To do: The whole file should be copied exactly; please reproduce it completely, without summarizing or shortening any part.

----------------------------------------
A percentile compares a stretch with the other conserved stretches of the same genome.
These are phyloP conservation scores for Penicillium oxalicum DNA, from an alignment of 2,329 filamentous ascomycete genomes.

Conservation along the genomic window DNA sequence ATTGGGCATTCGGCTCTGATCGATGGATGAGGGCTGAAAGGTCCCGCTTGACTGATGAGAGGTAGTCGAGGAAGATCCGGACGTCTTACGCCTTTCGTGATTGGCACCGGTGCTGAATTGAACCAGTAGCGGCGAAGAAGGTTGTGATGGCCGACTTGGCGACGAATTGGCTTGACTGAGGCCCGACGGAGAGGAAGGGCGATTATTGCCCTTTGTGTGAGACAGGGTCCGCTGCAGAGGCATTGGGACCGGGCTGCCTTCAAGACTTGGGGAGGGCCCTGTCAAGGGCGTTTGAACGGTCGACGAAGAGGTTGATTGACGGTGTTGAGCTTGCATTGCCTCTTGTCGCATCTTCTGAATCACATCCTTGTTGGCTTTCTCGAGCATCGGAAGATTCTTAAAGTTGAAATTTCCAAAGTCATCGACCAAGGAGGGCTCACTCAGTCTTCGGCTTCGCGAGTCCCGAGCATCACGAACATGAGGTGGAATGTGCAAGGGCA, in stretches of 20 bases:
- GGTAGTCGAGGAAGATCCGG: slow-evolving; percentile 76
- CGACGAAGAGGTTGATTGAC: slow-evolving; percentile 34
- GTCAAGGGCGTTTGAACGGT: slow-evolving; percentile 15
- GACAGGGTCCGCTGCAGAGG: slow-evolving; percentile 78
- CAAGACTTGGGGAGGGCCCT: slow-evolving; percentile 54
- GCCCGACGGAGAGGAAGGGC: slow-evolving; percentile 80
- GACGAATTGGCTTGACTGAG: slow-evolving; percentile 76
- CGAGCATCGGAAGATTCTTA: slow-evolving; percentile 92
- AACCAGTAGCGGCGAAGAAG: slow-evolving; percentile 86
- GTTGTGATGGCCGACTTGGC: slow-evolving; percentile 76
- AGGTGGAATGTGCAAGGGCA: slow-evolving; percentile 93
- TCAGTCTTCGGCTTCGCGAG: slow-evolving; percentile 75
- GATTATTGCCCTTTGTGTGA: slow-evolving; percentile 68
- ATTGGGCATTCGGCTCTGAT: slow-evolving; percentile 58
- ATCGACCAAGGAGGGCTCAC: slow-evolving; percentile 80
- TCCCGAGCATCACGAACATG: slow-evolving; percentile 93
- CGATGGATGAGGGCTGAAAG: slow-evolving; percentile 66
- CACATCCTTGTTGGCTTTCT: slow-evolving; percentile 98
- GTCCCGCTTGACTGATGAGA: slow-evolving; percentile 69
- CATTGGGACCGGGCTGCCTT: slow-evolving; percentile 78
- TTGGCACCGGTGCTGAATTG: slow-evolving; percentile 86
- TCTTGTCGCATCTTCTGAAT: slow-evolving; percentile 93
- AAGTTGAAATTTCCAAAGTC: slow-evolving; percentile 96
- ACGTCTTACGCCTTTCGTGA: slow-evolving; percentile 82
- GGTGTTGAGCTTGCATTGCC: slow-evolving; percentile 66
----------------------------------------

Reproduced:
A percentile compares a stretch with the other conserved stretches of the same genome.
These are phyloP conservation scores for Penicillium oxalicum DNA, from an alignment of 2,329 filamentous ascomycete genomes.

Conservation along the genomic window DNA sequence ATTGGGCATTCGGCTCTGATCGATGGATGAGGGCTGAAAGGTCCCGCTTGACTGATGAGAGGTAGTCGAGGAAGATCCGGACGTCTTACGCCTTTCGTGATTGGCACCGGTGCTGAATTGAACCAGTAGCGGCGAAGAAGGTTGTGATGGCCGACTTGGCGACGAATTGGCTTGACTGAGGCCCGACGGAGAGGAAGGGCGATTATTGCCCTTTGTGTGAGACAGGGTCCGCTGCAGAGGCATTGGGACCGGGCTGCCTTCAAGACTTGGGGAGGGCCCTGTCAAGGGCGTTTGAACGGTCGACGAAGAGGTTGATTGACGGTGTTGAGCTTGCATTGCCTCTTGTCGCATCTTCTGAATCACATCCTTGTTGGCTTTCTCGAGCATCGGAAGATTCTTAAAGTTGAAATTTCCAAAGTCATCGACCAAGGAGGGCTCACTCAGTCTTCGGCTTCGCGAGTCCCGAGCATCACGAACATGAGGTGGAATGTGCAAGGGCA, in stretches of 20 bases:
- GGTAGTCGAGGAAGATCCGG: slow-evolving; percentile 76
- CGACGAAGAGGTTGATTGAC: slow-evolving; percentile 34
- GTCAAGGGCGTTTGAACGGT: slow-evolving; percentile 15
- GACAGGGTCCGCTGCAGAGG: slow-evolving; percentile 78
- CAAGACTTGGGGAGGGCCCT: slow-evolving; percentile 54
- GCCCGACGGAGAGGAAGGGC: slow-evolving; percentile 80
- GACGAATTGGCTTGACTGAG: slow-evolving; percentile 76
- CGAGCATCGGAAGATTCTTA: slow-evolving; percentile 92
- AACCAGTAGCGGCGAAGAAG: slow-evolving; percentile 86
- GTTGTGATGGCCGACTTGGC: slow-evolving; percentile 76
- AGGTGGAATGTGCAAGGGCA: slow-evolving; percentile 93
- TCAGTCTTCGGCTTCGCGAG: slow-evolving; percentile 75
- GATTATTGCCCTTTGTGTGA: slow-evolving; percentile 68
- ATTGGGCATTCGGCTCTGAT: slow-evolving; percentile 58
- ATCGACCAAGGAGGGCTCAC: slow-evolving; percentile 80
- TCCCGAGCATCACGAACATG: slow-evolving; percentile 93
- CGATGGATGAGGGCTGAAAG: slow-evolving; percentile 66
- CACATCCTTGTTGGCTTTCT: slow-evolving; percentile 98
- GTCCCGCTTGACTGATGAGA: slow-evolving; percentile 69
- CATTGGGACCGGGCTGCCTT: slow-evolving; percentile 78
- TTGGCACCGGTGCTGAATTG: slow-evolving; percentile 86
- TCTTGTCGCATCTTCTGAAT: slow-evolving; percentile 93
- AAGTTGAAATTTCCAAAGTC: slow-evolving; percentile 96
- ACGTCTTACGCCTTTCGTGA: slow-evolving; percentile 82
- GGTGTTGAGCTTGCATTGCC: slow-evolving; percentile 66